"We’re just 2,500 archaeologists in a nation of 23 million. How many more do we need to save our communal Syrian heritage?" he asks, tapping his finger resignedly on a table. "The international community should understand that and see beyond the regime to protect our history."
Just then, a Royal Air Force jet comes shrieking low over the rooftops from the direction of Parliament, where the arrival of India’s prime minister is being feted. "It’s like Damascus," the archaeologist observes with a tight smile. "Every day we live like this."
An Action Plan to Save Syria’s Museums, Inspired by Iraq
According to Abdulkarim, it was the looting of the Baghdad Museum following the U.S.-led invasion of Iraq in 2003 that compelled him to accept the regime’s offer to lead DGAM nine years later, just as the Syrian conflict was intensifying. "I accepted this job in 2012 because the museums were under control of the government," he explains. "I had an action plan to protect Syria’s museums from what had happened at the Baghdad Museum."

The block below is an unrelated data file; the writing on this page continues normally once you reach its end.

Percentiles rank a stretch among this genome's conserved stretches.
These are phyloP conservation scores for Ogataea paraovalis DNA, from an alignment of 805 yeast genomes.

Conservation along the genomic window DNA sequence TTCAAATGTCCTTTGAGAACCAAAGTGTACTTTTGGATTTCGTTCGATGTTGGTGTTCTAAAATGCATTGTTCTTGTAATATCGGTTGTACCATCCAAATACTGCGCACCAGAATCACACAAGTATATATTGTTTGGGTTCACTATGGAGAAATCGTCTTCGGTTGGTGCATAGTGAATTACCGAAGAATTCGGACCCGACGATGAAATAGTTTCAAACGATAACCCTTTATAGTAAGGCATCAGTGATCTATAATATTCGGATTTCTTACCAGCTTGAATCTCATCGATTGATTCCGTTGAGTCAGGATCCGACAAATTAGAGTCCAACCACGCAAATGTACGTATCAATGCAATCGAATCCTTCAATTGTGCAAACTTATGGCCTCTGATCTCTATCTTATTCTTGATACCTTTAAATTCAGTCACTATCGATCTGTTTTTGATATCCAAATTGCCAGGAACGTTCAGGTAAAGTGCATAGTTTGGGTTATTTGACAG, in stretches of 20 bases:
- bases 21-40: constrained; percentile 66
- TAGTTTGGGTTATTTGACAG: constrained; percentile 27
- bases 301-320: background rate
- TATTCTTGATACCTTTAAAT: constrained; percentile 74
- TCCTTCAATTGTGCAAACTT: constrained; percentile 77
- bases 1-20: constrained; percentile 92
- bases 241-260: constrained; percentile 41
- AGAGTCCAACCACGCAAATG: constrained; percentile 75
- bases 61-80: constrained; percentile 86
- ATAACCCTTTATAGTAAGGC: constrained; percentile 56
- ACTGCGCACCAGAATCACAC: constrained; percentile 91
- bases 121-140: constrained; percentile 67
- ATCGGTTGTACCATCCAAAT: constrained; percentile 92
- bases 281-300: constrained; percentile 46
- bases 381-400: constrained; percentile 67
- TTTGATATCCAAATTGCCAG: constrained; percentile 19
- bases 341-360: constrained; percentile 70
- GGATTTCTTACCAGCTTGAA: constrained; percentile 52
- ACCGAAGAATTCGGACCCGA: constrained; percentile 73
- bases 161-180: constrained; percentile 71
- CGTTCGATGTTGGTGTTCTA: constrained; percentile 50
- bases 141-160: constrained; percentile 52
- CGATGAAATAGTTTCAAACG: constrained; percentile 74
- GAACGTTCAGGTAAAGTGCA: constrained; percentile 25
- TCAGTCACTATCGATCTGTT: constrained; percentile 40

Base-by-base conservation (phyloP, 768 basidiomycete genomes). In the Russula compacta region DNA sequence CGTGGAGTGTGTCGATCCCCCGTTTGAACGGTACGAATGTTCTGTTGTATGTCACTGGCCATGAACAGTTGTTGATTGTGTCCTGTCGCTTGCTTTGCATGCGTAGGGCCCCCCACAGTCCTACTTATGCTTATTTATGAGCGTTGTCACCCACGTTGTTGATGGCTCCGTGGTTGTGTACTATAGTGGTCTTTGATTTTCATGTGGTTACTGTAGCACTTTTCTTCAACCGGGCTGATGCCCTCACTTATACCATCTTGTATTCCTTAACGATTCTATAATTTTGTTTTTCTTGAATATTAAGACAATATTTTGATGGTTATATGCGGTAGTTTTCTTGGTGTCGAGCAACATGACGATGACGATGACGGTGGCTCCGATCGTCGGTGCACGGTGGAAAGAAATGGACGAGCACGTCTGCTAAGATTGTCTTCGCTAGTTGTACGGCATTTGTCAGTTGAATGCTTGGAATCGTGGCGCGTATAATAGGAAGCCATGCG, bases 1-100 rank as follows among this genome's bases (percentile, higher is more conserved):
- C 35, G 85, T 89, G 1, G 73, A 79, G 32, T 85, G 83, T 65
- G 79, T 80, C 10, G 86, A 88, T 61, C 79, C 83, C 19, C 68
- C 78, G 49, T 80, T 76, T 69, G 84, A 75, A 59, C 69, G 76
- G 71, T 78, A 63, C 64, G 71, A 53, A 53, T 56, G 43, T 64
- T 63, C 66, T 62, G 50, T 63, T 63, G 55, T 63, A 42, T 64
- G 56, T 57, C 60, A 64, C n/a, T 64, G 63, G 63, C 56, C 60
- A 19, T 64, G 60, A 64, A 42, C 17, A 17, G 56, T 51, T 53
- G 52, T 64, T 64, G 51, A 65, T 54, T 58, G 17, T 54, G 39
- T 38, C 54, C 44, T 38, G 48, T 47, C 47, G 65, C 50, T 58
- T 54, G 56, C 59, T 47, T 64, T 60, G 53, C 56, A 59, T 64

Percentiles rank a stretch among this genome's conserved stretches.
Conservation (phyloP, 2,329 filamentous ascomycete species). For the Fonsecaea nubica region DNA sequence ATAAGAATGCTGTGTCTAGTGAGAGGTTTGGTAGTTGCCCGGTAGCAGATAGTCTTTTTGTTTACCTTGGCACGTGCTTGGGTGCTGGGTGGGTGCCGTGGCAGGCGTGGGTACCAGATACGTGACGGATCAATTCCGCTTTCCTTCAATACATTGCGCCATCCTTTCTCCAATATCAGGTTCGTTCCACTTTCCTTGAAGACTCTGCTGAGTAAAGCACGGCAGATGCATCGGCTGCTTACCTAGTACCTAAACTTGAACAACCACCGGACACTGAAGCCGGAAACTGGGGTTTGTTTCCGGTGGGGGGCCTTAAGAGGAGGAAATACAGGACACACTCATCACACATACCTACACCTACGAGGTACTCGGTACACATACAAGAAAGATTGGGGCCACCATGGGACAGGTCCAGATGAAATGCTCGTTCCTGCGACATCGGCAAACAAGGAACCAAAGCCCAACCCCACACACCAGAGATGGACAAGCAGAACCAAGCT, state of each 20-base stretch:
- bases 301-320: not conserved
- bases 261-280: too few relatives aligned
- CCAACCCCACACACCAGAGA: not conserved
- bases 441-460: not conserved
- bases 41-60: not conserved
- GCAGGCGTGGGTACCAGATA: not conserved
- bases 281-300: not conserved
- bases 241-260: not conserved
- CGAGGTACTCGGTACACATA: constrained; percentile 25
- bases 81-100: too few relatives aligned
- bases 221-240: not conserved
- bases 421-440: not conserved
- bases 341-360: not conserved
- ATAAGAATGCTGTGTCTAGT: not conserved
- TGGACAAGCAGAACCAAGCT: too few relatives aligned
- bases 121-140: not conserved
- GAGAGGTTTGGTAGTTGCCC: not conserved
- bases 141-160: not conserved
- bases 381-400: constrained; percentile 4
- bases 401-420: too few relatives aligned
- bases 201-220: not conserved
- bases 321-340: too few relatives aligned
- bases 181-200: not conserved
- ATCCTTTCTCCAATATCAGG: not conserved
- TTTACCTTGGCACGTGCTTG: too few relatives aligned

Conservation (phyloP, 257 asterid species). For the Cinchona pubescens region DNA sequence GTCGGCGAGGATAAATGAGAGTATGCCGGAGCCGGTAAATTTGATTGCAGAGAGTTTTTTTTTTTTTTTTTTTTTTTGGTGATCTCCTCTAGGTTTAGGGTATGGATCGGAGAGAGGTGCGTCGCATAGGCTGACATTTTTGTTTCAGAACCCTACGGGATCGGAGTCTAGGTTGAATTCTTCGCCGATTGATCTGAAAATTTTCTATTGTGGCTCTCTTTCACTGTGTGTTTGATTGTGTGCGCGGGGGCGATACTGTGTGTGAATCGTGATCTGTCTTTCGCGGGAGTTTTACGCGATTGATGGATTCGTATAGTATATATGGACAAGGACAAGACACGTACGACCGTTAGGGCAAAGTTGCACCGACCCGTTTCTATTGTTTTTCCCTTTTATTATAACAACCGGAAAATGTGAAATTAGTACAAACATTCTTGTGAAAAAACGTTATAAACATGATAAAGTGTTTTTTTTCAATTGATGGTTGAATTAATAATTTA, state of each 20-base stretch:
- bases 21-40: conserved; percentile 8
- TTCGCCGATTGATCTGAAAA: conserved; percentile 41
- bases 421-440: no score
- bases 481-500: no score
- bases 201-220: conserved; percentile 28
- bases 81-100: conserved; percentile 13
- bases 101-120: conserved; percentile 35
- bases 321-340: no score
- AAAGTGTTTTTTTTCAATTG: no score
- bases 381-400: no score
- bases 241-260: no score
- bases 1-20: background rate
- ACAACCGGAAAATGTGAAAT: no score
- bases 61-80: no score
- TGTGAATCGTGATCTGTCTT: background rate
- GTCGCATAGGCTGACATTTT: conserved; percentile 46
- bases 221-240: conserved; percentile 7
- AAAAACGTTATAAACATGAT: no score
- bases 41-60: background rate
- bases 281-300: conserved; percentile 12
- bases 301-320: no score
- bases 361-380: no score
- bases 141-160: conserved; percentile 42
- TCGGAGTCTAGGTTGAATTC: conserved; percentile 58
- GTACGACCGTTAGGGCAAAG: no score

Amr Al Azm, currently a professor of history at Shawnee State University in Ohio, worked with Abdulkarim at the University of Damascus and DGAM as the events were unfolding in Iraq. "He was director of museums and I was director of the science and conservation laboratories. We saw what happened to the museums [in Iraq], and we were very concerned because we knew there was no contingency plan in place should a such catastrophe befall Syria."